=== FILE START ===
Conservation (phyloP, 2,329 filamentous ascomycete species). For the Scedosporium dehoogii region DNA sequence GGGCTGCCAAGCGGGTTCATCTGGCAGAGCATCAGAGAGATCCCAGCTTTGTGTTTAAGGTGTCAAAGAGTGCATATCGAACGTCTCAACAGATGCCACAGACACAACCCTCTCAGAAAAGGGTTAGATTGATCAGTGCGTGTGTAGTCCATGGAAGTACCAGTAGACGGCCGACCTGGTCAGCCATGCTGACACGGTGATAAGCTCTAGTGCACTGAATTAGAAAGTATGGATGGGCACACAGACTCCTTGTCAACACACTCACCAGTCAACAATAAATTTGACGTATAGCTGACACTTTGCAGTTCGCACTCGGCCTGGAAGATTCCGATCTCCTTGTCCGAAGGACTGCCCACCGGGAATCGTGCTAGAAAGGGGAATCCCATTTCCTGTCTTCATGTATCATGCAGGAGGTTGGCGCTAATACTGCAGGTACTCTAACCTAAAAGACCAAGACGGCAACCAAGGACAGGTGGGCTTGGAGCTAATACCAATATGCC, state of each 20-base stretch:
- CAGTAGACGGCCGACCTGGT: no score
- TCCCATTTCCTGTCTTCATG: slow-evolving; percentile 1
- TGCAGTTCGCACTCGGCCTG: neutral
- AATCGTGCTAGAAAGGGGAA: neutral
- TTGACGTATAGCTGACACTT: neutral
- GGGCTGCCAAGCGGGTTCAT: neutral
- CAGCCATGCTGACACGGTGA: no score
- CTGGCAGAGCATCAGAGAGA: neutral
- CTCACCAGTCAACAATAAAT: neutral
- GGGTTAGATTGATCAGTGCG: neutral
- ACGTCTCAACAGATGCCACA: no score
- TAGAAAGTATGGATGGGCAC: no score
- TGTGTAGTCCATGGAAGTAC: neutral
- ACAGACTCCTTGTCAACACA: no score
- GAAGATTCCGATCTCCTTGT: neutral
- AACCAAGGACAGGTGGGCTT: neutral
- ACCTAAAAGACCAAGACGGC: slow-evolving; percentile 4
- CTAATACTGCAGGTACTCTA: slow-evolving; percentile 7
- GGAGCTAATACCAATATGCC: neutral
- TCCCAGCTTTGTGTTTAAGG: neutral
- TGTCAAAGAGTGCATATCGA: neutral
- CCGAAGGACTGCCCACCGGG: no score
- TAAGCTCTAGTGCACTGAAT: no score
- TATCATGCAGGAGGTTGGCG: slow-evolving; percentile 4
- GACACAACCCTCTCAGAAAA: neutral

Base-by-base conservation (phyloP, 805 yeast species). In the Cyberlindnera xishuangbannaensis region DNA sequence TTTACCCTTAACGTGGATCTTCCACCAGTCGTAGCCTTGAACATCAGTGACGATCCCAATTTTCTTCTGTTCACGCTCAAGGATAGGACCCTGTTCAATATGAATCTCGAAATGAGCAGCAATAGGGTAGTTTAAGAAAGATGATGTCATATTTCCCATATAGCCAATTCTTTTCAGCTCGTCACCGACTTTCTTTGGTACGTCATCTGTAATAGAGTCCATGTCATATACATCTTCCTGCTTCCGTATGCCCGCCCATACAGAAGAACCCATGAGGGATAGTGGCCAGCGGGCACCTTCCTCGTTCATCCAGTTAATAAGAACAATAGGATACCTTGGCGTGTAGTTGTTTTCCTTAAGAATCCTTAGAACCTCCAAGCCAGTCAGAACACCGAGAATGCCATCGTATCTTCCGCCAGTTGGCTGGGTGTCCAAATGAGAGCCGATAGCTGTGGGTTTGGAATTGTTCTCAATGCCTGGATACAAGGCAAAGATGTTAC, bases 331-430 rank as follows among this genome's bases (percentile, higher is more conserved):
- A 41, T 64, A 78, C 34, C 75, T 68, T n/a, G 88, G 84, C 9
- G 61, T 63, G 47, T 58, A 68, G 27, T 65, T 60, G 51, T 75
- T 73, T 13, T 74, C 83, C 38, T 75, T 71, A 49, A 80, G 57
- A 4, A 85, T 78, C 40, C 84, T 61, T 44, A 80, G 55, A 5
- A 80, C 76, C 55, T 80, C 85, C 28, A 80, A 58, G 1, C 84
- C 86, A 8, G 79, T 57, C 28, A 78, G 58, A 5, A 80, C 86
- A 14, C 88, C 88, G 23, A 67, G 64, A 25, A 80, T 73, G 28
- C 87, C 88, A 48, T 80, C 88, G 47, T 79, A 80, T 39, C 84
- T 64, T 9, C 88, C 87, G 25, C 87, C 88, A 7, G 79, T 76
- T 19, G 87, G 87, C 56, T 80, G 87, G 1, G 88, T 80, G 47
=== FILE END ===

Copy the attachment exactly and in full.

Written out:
Conservation (phyloP, 2,329 filamentous ascomycete species). For the Scedosporium dehoogii region DNA sequence GGGCTGCCAAGCGGGTTCATCTGGCAGAGCATCAGAGAGATCCCAGCTTTGTGTTTAAGGTGTCAAAGAGTGCATATCGAACGTCTCAACAGATGCCACAGACACAACCCTCTCAGAAAAGGGTTAGATTGATCAGTGCGTGTGTAGTCCATGGAAGTACCAGTAGACGGCCGACCTGGTCAGCCATGCTGACACGGTGATAAGCTCTAGTGCACTGAATTAGAAAGTATGGATGGGCACACAGACTCCTTGTCAACACACTCACCAGTCAACAATAAATTTGACGTATAGCTGACACTTTGCAGTTCGCACTCGGCCTGGAAGATTCCGATCTCCTTGTCCGAAGGACTGCCCACCGGGAATCGTGCTAGAAAGGGGAATCCCATTTCCTGTCTTCATGTATCATGCAGGAGGTTGGCGCTAATACTGCAGGTACTCTAACCTAAAAGACCAAGACGGCAACCAAGGACAGGTGGGCTTGGAGCTAATACCAATATGCC, state of each 20-base stretch:
- CAGTAGACGGCCGACCTGGT: no score
- TCCCATTTCCTGTCTTCATG: slow-evolving; percentile 1
- TGCAGTTCGCACTCGGCCTG: neutral
- AATCGTGCTAGAAAGGGGAA: neutral
- TTGACGTATAGCTGACACTT: neutral
- GGGCTGCCAAGCGGGTTCAT: neutral
- CAGCCATGCTGACACGGTGA: no score
- CTGGCAGAGCATCAGAGAGA: neutral
- CTCACCAGTCAACAATAAAT: neutral
- GGGTTAGATTGATCAGTGCG: neutral
- ACGTCTCAACAGATGCCACA: no score
- TAGAAAGTATGGATGGGCAC: no score
- TGTGTAGTCCATGGAAGTAC: neutral
- ACAGACTCCTTGTCAACACA: no score
- GAAGATTCCGATCTCCTTGT: neutral
- AACCAAGGACAGGTGGGCTT: neutral
- ACCTAAAAGACCAAGACGGC: slow-evolving; percentile 4
- CTAATACTGCAGGTACTCTA: slow-evolving; percentile 7
- GGAGCTAATACCAATATGCC: neutral
- TCCCAGCTTTGTGTTTAAGG: neutral
- TGTCAAAGAGTGCATATCGA: neutral
- CCGAAGGACTGCCCACCGGG: no score
- TAAGCTCTAGTGCACTGAAT: no score
- TATCATGCAGGAGGTTGGCG: slow-evolving; percentile 4
- GACACAACCCTCTCAGAAAA: neutral

Base-by-base conservation (phyloP, 805 yeast species). In the Cyberlindnera xishuangbannaensis region DNA sequence TTTACCCTTAACGTGGATCTTCCACCAGTCGTAGCCTTGAACATCAGTGACGATCCCAATTTTCTTCTGTTCACGCTCAAGGATAGGACCCTGTTCAATATGAATCTCGAAATGAGCAGCAATAGGGTAGTTTAAGAAAGATGATGTCATATTTCCCATATAGCCAATTCTTTTCAGCTCGTCACCGACTTTCTTTGGTACGTCATCTGTAATAGAGTCCATGTCATATACATCTTCCTGCTTCCGTATGCCCGCCCATACAGAAGAACCCATGAGGGATAGTGGCCAGCGGGCACCTTCCTCGTTCATCCAGTTAATAAGAACAATAGGATACCTTGGCGTGTAGTTGTTTTCCTTAAGAATCCTTAGAACCTCCAAGCCAGTCAGAACACCGAGAATGCCATCGTATCTTCCGCCAGTTGGCTGGGTGTCCAAATGAGAGCCGATAGCTGTGGGTTTGGAATTGTTCTCAATGCCTGGATACAAGGCAAAGATGTTAC, bases 331-430 rank as follows among this genome's bases (percentile, higher is more conserved):
- A 41, T 64, A 78, C 34, C 75, T 68, T n/a, G 88, G 84, C 9
- G 61, T 63, G 47, T 58, A 68, G 27, T 65, T 60, G 51, T 75
- T 73, T 13, T 74, C 83, C 38, T 75, T 71, A 49, A 80, G 57
- A 4, A 85, T 78, C 40, C 84, T 61, T 44, A 80, G 55, A 5
- A 80, C 76, C 55, T 80, C 85, C 28, A 80, A 58, G 1, C 84
- C 86, A 8, G 79, T 57, C 28, A 78, G 58, A 5, A 80, C 86
- A 14, C 88, C 88, G 23, A 67, G 64, A 25, A 80, T 73, G 28
- C 87, C 88, A 48, T 80, C 88, G 47, T 79, A 80, T 39, C 84
- T 64, T 9, C 88, C 87, G 25, C 87, C 88, A 7, G 79, T 76
- T 19, G 87, G 87, C 56, T 80, G 87, G 1, G 88, T 80, G 47